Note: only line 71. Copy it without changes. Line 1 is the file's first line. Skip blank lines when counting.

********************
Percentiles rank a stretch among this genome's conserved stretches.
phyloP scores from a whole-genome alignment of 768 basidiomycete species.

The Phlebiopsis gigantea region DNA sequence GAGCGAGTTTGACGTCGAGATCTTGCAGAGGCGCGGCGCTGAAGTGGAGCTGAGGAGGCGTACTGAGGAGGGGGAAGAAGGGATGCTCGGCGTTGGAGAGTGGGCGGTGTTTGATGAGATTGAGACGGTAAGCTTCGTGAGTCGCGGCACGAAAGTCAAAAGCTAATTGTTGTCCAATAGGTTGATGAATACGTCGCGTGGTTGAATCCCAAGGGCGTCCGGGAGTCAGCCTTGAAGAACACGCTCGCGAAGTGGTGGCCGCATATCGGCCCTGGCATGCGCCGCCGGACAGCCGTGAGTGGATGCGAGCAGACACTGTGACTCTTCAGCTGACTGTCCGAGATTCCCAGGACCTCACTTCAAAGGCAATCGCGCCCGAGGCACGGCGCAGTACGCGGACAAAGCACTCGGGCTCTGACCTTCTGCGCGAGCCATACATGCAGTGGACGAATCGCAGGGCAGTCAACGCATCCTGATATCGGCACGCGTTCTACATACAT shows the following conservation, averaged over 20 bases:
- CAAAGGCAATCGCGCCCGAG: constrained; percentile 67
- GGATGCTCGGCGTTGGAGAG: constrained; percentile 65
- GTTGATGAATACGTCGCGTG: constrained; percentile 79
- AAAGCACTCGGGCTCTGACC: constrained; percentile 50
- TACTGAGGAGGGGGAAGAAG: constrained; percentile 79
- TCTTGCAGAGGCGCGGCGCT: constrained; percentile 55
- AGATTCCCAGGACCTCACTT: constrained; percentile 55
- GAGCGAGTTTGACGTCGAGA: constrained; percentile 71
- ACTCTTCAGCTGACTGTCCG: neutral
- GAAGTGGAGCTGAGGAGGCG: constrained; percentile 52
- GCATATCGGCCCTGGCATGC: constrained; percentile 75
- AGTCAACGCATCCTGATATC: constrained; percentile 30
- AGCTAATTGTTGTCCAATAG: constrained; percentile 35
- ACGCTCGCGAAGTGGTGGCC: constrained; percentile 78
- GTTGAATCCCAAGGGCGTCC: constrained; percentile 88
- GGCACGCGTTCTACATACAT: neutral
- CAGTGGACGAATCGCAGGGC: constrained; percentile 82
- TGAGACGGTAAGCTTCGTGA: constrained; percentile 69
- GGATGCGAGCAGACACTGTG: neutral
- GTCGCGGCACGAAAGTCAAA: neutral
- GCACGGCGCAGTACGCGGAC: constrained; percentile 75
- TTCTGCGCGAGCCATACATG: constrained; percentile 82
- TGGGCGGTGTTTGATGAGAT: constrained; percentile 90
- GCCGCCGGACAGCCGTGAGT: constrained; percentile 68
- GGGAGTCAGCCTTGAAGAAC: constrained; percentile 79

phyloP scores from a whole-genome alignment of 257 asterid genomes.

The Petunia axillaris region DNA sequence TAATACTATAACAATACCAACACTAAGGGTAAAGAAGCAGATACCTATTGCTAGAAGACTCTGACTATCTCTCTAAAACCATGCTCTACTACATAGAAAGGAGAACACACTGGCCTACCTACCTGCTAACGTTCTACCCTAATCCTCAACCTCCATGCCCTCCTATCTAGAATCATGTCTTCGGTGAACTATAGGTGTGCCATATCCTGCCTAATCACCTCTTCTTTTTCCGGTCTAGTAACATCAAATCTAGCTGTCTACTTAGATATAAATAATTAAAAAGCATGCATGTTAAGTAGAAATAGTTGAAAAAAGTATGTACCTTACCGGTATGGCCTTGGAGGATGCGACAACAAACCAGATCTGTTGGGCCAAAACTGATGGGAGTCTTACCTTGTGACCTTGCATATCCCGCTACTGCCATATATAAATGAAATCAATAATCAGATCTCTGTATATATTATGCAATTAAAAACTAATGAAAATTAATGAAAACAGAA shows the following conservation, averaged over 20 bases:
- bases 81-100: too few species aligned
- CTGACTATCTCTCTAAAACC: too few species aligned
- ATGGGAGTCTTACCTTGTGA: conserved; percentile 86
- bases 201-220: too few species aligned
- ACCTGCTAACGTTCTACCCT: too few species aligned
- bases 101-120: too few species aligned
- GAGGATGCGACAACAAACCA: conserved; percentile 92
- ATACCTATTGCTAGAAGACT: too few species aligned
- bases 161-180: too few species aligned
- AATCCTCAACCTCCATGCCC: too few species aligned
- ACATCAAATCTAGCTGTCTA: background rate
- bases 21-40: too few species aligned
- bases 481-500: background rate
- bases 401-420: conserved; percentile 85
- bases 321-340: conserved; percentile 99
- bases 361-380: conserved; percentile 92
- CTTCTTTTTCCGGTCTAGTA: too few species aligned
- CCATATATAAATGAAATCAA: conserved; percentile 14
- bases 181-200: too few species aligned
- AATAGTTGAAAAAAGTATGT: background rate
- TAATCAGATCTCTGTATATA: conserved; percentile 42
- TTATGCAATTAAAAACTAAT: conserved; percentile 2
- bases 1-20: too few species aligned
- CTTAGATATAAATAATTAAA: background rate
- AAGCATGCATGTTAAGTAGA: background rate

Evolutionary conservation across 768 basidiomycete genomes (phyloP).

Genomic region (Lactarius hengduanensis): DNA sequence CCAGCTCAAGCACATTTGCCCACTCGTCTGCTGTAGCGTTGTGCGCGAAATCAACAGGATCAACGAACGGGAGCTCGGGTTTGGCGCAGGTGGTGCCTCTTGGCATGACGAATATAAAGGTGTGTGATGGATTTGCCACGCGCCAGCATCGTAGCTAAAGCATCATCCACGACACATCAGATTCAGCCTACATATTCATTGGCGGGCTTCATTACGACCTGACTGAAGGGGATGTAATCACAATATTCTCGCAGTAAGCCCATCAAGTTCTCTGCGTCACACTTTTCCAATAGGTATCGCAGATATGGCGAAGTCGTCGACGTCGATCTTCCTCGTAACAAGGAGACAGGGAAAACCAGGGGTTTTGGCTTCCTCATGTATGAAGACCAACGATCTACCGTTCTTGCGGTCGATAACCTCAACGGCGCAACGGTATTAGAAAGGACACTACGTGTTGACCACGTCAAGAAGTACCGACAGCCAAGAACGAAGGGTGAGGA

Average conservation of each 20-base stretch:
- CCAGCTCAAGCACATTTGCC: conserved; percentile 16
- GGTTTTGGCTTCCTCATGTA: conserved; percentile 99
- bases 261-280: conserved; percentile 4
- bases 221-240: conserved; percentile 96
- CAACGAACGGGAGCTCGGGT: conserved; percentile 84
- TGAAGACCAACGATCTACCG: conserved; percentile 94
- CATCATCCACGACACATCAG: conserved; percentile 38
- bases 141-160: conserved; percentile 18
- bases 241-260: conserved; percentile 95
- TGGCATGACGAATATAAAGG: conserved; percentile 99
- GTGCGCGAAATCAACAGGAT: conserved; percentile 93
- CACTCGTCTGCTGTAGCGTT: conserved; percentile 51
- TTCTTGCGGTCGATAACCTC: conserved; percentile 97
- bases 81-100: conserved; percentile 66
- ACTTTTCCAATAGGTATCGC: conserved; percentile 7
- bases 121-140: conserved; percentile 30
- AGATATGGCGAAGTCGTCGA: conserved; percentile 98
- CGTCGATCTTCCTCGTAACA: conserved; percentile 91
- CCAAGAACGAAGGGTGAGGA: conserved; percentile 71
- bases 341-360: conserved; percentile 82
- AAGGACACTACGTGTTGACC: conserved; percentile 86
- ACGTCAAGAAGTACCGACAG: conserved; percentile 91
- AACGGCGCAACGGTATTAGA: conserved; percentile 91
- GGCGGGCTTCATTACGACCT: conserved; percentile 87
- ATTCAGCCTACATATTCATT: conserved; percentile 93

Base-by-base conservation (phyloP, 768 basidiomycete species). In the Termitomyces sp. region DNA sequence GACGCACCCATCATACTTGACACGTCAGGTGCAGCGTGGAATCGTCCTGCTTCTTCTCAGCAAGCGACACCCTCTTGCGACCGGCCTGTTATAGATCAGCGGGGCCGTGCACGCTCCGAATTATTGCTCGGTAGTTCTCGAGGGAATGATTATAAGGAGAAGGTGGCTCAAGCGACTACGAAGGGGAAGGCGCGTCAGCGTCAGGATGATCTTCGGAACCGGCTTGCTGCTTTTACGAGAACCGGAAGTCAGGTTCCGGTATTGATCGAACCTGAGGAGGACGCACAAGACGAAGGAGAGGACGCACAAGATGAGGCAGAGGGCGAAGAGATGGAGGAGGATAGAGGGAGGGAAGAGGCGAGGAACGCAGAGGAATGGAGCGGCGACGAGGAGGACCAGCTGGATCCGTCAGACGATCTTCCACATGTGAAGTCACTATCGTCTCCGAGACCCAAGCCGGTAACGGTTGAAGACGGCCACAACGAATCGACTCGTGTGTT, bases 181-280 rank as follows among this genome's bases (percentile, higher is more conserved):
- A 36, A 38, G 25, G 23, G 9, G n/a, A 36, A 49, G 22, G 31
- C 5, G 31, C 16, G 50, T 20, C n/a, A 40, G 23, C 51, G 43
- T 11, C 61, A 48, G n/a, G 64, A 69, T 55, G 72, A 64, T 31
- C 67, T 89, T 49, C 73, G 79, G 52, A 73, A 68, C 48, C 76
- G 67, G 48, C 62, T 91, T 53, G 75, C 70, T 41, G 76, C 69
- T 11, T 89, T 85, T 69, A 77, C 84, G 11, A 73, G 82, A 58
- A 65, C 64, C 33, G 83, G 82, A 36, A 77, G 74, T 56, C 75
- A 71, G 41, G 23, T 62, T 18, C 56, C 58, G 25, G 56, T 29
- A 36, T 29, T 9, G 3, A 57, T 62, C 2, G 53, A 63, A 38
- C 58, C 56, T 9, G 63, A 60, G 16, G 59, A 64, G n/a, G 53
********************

- TTCTTGCGGTCGATAACCTC: conserved; percentile 97